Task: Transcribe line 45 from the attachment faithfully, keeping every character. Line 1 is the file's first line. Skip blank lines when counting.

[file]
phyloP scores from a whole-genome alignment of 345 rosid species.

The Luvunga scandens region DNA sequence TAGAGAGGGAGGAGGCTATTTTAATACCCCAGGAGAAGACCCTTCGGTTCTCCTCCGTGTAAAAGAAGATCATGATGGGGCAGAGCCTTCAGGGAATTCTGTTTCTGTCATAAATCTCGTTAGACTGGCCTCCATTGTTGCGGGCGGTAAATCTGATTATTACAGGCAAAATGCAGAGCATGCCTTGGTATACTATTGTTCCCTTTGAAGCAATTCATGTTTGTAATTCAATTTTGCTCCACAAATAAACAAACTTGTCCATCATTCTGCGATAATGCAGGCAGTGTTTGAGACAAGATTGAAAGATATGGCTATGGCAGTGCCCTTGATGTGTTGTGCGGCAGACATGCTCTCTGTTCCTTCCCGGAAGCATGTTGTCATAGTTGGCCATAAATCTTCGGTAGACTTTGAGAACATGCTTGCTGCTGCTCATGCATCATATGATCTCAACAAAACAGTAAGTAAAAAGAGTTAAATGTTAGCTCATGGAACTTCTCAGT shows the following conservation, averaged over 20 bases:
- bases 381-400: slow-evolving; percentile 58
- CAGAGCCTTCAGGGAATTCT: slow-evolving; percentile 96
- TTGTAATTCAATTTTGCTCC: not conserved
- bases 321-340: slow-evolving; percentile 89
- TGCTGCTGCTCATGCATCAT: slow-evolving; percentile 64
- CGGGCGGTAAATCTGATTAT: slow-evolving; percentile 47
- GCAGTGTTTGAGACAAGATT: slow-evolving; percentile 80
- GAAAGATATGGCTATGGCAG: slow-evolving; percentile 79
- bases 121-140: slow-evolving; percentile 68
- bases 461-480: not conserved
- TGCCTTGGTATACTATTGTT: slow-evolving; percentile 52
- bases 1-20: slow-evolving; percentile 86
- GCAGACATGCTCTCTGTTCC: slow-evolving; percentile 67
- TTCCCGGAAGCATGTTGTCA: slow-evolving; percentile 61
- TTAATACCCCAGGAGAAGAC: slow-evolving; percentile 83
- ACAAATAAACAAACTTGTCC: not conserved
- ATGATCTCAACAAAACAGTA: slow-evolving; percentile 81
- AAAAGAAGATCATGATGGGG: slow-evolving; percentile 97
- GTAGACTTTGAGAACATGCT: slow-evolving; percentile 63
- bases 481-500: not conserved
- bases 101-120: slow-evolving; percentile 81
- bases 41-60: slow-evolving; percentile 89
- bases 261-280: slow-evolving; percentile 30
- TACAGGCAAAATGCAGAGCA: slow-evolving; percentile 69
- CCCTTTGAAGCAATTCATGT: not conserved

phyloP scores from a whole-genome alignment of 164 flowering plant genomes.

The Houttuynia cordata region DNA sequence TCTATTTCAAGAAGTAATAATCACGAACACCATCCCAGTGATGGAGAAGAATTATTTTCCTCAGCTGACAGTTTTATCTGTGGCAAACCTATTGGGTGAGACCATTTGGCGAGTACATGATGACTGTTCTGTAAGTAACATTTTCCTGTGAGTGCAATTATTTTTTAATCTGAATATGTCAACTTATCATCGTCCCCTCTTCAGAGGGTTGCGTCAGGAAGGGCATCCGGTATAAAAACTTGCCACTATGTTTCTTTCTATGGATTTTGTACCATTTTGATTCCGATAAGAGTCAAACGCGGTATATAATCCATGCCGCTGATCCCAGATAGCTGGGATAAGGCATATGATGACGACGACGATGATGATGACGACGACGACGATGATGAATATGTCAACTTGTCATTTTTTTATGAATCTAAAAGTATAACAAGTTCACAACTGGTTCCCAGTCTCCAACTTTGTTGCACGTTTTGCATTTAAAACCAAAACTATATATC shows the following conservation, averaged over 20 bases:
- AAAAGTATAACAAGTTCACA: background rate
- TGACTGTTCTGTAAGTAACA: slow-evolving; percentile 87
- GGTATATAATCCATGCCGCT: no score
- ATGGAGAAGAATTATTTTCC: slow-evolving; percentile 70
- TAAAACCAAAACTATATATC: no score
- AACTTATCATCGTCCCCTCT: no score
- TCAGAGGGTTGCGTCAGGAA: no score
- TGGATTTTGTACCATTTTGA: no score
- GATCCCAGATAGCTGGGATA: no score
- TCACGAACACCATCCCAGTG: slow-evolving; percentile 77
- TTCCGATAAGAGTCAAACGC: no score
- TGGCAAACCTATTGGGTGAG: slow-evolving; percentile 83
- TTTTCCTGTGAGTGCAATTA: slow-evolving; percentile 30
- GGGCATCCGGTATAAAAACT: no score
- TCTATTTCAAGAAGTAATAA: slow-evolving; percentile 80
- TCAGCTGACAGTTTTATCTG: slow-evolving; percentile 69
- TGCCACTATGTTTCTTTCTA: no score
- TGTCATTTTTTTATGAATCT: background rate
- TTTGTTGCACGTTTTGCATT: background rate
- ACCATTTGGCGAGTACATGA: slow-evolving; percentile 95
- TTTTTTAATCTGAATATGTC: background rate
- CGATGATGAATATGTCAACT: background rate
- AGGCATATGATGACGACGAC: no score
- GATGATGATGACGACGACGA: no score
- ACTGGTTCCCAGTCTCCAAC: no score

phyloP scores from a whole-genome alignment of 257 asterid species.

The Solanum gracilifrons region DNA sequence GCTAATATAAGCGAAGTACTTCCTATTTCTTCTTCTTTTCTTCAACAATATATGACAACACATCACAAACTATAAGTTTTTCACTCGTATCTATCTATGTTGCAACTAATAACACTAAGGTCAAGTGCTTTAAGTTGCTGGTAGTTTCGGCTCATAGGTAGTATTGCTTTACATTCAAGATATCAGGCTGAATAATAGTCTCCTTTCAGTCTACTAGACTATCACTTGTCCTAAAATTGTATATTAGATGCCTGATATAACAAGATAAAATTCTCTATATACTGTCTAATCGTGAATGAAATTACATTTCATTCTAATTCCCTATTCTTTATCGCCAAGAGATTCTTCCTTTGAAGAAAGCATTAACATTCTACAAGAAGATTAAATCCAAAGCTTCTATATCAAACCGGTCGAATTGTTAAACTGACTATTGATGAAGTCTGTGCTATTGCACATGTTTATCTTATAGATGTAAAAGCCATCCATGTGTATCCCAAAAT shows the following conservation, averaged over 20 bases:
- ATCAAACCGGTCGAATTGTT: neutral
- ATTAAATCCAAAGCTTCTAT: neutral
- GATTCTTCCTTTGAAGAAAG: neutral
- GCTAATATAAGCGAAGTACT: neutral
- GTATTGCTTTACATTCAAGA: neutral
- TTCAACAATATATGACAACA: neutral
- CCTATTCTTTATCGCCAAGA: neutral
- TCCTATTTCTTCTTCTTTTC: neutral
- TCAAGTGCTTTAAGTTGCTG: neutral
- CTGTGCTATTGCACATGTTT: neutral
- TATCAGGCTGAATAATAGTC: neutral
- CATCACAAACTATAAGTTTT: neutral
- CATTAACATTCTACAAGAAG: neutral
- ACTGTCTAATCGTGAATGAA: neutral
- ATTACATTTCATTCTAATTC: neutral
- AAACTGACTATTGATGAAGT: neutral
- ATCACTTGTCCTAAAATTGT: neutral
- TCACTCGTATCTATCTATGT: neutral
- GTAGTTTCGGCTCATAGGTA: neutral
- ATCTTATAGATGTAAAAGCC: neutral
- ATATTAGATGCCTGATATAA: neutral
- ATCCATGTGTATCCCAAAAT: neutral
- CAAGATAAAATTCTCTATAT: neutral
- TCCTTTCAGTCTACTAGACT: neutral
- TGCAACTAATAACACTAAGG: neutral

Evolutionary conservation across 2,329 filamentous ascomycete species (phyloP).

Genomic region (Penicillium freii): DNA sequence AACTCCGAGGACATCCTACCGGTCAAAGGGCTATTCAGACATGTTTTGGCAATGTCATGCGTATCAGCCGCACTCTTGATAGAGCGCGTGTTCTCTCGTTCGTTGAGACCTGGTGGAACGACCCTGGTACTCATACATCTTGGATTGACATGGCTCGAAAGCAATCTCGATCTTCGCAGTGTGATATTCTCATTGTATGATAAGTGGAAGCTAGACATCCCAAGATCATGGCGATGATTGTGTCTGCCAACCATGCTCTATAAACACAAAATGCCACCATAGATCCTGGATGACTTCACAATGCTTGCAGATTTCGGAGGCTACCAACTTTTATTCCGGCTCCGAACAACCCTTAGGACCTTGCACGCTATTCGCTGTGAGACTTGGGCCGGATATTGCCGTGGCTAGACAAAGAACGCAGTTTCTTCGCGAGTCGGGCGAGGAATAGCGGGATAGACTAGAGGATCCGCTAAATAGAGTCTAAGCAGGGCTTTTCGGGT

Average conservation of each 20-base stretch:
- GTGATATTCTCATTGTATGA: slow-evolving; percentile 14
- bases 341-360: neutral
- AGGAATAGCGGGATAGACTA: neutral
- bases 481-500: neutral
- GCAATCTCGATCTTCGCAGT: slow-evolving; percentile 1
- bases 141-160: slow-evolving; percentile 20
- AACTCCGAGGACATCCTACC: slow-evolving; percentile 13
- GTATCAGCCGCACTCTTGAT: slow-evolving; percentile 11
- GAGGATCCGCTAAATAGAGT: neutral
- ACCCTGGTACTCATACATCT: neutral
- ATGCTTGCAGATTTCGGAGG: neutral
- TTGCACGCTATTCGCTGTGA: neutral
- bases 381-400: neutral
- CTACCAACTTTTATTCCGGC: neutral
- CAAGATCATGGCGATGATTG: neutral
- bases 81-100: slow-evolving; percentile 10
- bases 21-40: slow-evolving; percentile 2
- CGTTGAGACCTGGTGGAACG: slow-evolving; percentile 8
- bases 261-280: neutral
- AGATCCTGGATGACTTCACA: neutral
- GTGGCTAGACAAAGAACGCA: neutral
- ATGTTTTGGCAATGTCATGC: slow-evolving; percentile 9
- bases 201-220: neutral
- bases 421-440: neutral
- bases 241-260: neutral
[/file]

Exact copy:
- TCAGCTGACAGTTTTATCTG: slow-evolving; percentile 69